IWAKI, Japan – Japan's top government spokesman says a partial meltdown is likely under way at second reactor affected by Friday's massive earthquake and there is risk of another explosion at the plant.
Chief Cabinet Secretary Yukio Edano said Sunday that a hydrogen explosion could occur at Unit 3 of the Fukushima Dai-ichi nuclear complex. He added that radiation at the nuclear power plant in Fukushima briefly rose above legal limits, but it has since declined significantly.
Three reactors at the plant lost their cooling functions in the aftermath of quake and tsunami because of a power outage.
Edano said operators released slightly radioactive air from Unit 3 Sunday, while injecting water into it as an effort to reduce pressure and temperature to save the reactor from a possible meltdown.
Still, a partial meltdown in the unit is "highly possible," he told reporters.
"Because it's inside the reactor, we cannot directly check it but we are taking measures on the assumption of the possible partial meltdown," he said.
The Japanese government said radiation emanating from the plant appeared to have decreased after Saturday's blast, which produced a cloud of white smoke that obscured the complex. But the danger was grave enough that officials pumped seawater into the reactor to avoid disaster and moved 170,000 people from the area.
"Evacuations around both affected nuclear plants have begun," the International Atomic Energy Agency said in a statement to Reuters, as authorities evacuated people from a 12-mile radius around the Fukushima Dai-ichi reactor.
Robert Alvarez, senior scholar at the Institute for Policy Studies and former senior policy adviser to the U.S. secretary of energy, said in a briefing for reporters that the seawater was a desperate measure.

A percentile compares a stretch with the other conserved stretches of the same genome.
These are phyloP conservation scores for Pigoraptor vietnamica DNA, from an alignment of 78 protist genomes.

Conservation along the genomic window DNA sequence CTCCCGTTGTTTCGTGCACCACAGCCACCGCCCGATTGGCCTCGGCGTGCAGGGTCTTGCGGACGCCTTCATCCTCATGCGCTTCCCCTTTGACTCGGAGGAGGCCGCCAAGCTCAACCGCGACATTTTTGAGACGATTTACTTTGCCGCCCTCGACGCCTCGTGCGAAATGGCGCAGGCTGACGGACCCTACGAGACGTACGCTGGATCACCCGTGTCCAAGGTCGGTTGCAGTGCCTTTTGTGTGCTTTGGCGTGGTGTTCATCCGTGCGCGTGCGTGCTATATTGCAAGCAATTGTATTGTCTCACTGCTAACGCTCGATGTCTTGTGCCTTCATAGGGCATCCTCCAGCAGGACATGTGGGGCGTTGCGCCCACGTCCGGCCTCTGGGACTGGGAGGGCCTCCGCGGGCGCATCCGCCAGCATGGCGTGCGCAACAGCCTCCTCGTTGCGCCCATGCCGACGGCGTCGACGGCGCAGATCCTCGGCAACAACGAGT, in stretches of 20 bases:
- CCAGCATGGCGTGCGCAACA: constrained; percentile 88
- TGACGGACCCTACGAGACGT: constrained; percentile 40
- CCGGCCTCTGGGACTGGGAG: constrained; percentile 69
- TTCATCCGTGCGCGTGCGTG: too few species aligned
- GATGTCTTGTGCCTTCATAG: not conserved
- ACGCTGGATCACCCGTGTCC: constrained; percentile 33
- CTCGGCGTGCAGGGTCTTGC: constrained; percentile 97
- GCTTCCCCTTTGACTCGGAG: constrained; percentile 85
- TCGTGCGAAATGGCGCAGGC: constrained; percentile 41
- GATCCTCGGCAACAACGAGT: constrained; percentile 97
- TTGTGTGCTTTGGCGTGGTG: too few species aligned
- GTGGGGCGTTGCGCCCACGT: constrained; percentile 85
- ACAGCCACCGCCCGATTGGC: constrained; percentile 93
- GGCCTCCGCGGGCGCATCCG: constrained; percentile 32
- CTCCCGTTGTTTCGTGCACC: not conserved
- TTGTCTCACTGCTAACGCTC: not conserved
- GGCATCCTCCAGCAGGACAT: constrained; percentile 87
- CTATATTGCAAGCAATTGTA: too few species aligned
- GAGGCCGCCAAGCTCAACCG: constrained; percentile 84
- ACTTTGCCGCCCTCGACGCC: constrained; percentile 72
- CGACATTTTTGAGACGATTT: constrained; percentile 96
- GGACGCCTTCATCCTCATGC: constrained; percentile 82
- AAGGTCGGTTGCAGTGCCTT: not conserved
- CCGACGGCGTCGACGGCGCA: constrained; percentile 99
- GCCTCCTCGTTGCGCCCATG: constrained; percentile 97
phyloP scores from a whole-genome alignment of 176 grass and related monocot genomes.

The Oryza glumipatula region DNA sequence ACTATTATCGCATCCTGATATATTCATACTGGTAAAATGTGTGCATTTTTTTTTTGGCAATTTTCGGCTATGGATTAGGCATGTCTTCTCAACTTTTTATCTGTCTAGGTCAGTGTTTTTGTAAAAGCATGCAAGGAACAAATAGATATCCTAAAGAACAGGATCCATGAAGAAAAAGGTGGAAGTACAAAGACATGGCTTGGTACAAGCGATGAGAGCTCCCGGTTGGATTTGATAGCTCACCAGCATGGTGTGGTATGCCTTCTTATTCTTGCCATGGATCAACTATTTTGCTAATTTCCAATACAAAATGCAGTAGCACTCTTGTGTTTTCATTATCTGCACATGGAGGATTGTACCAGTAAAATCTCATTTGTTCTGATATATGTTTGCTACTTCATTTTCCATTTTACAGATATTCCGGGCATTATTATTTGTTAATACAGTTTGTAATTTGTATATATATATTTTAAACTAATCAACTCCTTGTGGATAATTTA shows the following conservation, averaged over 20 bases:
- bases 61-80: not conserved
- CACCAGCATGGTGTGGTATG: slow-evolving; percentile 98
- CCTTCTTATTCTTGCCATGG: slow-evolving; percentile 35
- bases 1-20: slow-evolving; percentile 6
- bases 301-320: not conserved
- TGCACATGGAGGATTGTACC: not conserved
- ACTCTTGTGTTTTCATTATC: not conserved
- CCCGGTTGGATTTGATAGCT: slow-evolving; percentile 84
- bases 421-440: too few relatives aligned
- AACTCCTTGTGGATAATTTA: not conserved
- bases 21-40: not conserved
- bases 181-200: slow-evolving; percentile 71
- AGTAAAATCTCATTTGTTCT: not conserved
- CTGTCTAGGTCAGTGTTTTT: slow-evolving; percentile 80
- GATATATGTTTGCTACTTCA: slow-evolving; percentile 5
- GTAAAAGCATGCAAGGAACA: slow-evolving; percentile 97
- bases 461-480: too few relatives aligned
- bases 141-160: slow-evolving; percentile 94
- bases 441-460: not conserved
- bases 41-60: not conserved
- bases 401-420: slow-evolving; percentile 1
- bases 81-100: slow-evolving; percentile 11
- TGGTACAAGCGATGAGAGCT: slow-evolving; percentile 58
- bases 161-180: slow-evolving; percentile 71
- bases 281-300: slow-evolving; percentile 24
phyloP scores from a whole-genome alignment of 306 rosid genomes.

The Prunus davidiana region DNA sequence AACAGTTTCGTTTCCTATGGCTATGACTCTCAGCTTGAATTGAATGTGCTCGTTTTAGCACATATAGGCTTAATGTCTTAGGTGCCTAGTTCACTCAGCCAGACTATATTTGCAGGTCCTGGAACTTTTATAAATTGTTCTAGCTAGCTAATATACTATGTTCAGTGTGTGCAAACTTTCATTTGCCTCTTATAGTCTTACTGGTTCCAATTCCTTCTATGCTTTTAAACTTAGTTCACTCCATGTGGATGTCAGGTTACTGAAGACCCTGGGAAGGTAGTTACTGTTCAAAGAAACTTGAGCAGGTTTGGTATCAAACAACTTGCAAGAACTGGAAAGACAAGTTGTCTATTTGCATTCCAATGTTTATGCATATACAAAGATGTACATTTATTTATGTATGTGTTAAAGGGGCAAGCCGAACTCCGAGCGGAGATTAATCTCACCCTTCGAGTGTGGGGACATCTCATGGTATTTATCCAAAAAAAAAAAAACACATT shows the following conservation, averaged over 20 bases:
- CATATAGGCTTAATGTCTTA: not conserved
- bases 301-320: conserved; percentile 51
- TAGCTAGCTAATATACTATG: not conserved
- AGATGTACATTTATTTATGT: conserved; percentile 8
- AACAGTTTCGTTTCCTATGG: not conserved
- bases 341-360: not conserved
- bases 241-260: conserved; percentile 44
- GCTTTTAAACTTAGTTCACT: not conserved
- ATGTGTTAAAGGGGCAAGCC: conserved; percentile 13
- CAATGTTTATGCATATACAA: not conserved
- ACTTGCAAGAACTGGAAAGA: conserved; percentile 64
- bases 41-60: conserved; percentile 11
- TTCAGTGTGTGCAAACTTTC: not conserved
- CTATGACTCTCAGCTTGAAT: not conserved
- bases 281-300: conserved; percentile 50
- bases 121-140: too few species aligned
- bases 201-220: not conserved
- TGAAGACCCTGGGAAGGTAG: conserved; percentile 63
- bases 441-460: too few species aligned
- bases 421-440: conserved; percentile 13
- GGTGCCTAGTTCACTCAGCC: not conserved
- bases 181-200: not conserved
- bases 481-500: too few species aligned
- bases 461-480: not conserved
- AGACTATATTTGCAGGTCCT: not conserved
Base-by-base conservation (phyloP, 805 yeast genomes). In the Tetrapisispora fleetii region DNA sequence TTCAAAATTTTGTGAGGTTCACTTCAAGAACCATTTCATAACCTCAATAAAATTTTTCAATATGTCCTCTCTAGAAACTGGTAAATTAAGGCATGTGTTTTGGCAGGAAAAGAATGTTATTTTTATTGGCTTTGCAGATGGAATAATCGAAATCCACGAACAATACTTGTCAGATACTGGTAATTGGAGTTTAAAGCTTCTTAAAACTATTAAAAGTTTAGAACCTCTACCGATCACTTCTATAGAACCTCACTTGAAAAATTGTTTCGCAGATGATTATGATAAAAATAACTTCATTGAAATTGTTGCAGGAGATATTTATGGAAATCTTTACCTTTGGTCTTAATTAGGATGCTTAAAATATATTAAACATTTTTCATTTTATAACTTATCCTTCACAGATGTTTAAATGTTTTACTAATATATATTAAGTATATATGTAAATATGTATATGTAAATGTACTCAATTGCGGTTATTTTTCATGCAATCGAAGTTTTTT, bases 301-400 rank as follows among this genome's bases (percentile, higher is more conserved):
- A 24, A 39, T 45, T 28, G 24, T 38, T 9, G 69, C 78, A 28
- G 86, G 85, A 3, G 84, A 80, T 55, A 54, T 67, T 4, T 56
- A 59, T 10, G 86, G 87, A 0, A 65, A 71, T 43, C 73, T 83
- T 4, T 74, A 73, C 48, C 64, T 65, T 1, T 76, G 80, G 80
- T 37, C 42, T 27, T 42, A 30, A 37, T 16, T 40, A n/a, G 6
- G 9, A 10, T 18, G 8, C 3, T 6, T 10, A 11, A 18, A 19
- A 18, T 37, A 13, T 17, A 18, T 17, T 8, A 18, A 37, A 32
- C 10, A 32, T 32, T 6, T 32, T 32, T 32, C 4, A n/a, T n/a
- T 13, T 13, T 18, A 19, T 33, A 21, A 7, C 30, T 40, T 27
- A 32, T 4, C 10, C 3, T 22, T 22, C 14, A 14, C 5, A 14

"It's a Hail Mary pass," he said.
Sky News is reporting that up to 160 people may have suffered radiation exposure. Japan's Nuclear and Industrial Safety Agency says people are being tested for radiation exposure.
Aftershocks have hit near the troubled nuclear power plant, as 6.1 and 6.3-magnitude quakes rattled the area.
Japan dealt with the nuclear threat as it struggled to determine the scope of the earthquake, the most powerful in its recorded history, and the tsunami that ravaged its northeast Friday with breathtaking speed and power. The official count of the dead was 763. Japanese police estimated on Sunday that the death toll in quake-hit Miyagi prefecture could surpass 10,000.
Devastation stretched hundreds of miles along the coast, where thousands of hungry survivors huddled in darkened emergency centers cut off from rescuers and aid.
The scale of destruction was not yet known, but there were grim signs that the death toll could soar. One report said four whole trains along the coast had disappeared Friday and still not been located. The East Japan Railway Company says one of them, a bullet train, had 400 people on board,The Guardian U.K. reports.